County Commission awards contract to Hillsborough County firm for work through 2018
With no comment this week, the Sarasota County Commission unanimously approved a $1,394,603.25 contract with Albeck Gerken Inc. of Hillsborough County to perform signal re-timing on another 131 intersections.
Sixty-five of the signals are included in the county’s Advanced Traffic Management System (ATMS) project, a staff memo explained. Among them are intersections on Venice Avenue, Honore Avenue, Jacaranda Boulevard, Laurel Road, Beneva Road, Cattlemen Road, Proctor Road, Swift Road, Tuttle Avenue and University Parkway.
The matter was part of the board’s vote on its Jan. 10 Consent Agenda of routine business items.
The memo points out that the contract also calls for data collection, analysis and documentation to evaluate the timing changes, as well as the “fine-tuning of signalized intersections on County roadways.” The work is to be completed in phases so the changes can be undertaken during the 2017 and 2018 “peak traffic seasons,” the memo notes.
The scope of work also will encompass strategies for evacuation routes and the development of “incident management plans,” the memo says.
The Florida Department of Transportation (FDOT) performs signal re-timing at intersections on state roads and corridors in the county, the memo explains. On July 12, 2016, the county and FDOT entered into a Local Agency Program Agreement” that provided funding to the county to enable it to re-time signals on county roads and corridors. The City of Sarasota will be performing signal re-timing of the intersections on its corridors, the memo adds.
During a Nov. 17, 2015 discussion of county priorities for the Sarasota/Manatee Metropolitan Planning Organization (MPO), county commissioners voiced surprise and then anger after staff members told them that traffic signal timing was not being adjusted as ATMS phases were being installed. Paula Wiggins, the county’s transportation planning manager, said that funding for the signal retiming effort was included in the county’s 2016 fiscal year budget, but staff had to complete an agreement with the Florida Department of Transportation (FDOT) for that agency to undertake the work.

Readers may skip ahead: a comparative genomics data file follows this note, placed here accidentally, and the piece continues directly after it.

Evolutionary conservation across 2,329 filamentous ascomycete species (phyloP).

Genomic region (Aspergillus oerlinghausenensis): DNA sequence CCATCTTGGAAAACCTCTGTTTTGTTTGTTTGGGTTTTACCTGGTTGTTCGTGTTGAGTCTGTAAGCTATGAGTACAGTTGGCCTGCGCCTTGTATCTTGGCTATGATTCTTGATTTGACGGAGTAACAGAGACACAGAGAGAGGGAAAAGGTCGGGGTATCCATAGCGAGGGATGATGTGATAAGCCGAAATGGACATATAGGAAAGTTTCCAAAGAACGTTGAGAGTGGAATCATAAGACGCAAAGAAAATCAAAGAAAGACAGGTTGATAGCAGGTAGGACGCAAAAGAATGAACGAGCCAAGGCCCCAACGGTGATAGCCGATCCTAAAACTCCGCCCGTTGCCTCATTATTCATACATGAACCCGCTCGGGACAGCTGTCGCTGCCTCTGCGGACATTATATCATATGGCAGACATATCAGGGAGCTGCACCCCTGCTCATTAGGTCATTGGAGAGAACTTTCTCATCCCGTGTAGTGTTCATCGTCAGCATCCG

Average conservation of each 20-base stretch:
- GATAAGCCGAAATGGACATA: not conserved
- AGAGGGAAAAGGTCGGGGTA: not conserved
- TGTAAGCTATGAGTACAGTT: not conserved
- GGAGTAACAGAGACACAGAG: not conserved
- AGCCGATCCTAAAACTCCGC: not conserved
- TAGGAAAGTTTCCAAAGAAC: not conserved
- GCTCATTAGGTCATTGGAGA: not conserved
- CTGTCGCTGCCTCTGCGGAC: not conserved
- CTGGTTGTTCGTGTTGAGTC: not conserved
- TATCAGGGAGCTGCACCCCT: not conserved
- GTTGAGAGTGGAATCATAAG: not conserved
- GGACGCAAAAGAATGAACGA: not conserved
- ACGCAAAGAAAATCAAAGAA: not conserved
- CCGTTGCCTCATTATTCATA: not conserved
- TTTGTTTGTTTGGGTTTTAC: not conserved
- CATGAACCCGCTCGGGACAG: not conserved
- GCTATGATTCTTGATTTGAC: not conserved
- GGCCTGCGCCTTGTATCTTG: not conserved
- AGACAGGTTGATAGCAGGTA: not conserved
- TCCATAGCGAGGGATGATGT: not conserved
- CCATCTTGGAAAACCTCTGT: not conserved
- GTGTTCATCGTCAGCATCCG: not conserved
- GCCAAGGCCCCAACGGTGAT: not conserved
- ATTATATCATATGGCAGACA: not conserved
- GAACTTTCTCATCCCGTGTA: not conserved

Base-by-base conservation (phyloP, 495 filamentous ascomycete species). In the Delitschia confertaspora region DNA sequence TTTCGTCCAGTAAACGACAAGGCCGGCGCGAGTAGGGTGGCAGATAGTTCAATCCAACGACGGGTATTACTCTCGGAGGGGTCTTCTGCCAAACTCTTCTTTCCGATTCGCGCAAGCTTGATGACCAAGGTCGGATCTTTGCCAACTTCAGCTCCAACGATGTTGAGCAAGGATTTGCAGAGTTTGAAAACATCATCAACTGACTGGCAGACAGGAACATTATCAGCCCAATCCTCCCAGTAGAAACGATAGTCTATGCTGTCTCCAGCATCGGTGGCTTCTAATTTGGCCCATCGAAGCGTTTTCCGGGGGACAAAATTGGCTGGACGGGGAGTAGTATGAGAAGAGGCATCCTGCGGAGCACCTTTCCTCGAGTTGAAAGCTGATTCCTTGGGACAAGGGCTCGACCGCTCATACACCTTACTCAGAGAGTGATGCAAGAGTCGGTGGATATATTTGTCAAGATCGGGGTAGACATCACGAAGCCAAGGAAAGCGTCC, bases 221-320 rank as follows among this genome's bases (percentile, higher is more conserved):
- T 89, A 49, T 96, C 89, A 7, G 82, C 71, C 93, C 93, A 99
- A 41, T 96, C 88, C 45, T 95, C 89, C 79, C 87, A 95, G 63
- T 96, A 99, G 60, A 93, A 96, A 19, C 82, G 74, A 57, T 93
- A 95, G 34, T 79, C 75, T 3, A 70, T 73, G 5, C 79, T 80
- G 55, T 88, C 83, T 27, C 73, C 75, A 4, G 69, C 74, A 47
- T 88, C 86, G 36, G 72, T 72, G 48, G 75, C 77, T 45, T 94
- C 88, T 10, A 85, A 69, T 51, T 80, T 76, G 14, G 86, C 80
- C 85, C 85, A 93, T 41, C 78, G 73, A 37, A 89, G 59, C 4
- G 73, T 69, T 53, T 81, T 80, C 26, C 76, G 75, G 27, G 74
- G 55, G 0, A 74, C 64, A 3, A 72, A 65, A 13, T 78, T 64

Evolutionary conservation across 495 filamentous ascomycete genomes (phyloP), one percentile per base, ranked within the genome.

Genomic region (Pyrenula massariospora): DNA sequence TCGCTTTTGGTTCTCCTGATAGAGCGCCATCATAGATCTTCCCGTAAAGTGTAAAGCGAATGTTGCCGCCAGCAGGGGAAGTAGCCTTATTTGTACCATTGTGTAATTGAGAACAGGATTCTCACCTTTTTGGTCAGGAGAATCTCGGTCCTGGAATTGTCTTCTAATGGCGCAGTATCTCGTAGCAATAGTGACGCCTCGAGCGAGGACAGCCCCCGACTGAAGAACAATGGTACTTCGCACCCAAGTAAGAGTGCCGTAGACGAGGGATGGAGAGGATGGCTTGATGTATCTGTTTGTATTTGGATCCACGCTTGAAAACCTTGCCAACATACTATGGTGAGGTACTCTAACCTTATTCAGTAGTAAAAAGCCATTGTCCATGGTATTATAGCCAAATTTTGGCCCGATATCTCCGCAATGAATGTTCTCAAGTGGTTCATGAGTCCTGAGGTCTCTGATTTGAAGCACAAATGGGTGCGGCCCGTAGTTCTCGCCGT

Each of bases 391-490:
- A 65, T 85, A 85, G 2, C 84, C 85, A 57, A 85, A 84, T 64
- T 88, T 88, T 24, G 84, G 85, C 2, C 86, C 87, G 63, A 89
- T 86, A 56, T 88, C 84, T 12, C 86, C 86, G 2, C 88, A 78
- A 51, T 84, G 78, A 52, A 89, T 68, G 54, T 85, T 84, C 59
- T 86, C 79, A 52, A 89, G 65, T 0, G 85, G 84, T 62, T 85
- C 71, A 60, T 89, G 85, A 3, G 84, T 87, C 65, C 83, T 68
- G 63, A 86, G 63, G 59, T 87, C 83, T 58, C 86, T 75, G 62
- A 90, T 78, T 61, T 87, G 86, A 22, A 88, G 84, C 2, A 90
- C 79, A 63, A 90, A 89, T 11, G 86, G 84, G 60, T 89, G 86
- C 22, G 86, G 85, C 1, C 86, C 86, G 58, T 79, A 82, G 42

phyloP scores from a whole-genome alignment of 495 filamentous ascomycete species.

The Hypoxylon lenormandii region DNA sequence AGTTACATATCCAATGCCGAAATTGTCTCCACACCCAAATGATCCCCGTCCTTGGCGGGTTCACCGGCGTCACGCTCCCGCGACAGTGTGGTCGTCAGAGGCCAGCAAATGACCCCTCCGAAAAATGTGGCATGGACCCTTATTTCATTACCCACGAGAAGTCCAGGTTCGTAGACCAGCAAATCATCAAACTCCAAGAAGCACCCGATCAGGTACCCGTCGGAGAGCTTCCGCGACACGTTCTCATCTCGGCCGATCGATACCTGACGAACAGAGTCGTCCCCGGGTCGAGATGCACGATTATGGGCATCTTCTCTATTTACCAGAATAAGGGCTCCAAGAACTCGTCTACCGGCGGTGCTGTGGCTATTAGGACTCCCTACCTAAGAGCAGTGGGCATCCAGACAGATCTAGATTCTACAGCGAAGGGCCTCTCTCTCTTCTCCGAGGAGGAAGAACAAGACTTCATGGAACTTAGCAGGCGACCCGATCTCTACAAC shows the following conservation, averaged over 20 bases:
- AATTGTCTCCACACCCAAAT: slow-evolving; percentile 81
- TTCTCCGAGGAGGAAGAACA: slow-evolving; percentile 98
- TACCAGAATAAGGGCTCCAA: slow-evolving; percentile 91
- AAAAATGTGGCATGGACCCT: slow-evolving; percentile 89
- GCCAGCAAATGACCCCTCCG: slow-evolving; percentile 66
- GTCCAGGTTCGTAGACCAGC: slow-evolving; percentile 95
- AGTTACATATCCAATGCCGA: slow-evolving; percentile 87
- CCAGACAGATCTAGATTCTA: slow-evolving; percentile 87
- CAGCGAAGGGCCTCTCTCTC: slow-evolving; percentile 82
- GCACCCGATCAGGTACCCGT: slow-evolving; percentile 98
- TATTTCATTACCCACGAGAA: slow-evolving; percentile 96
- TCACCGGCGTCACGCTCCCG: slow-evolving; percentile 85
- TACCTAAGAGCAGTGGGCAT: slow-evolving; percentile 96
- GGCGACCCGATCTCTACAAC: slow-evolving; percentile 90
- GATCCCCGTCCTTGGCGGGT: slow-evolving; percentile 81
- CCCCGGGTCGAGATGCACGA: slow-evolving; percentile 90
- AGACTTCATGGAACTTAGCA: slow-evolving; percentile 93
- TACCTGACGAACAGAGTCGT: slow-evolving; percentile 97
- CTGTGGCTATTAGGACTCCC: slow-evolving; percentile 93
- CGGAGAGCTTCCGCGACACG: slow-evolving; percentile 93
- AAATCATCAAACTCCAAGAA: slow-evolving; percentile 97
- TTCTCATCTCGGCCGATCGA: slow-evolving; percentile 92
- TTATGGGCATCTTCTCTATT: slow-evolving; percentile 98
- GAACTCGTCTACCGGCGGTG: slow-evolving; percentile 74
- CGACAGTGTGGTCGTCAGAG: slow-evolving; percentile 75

A staff report the board requested — delivered in December 2015 — explained the “Sarasota-Manatee Advanced Traffic Management System (ATMS) concept and implementation plan was initiated by [FDOT] with the local stakeholders of Sarasota County, Manatee County and the cities of Sarasota and Bradenton in 2001 with a goal of mitigating increasing traffic congestion in the bi-county area.”
It continued, “The concept was to design and construct traffic control and management technologies that allow staff to:
“• monitor traffic flow in real time,
“• respond to localized traffic incidents/congestion with immediate signal timing adjustments,
“ • notify stakeholders of the traffic issues and resolutions,
“• implement new technologies designed to improve overall flow of traffic on specific corridors as funding becomes available …”
The report said, “Each phase of the program has added new signal locations to the ATMS network for monitoring and control,” along with new technologies as they become available.
The report also explained that the ATMS provides “operators with the ability to respond and adjust signal timing for specific movements at specific intersections. This is a growing and maturing system with state-of-the-art technologies that must be tested as they are introduced.”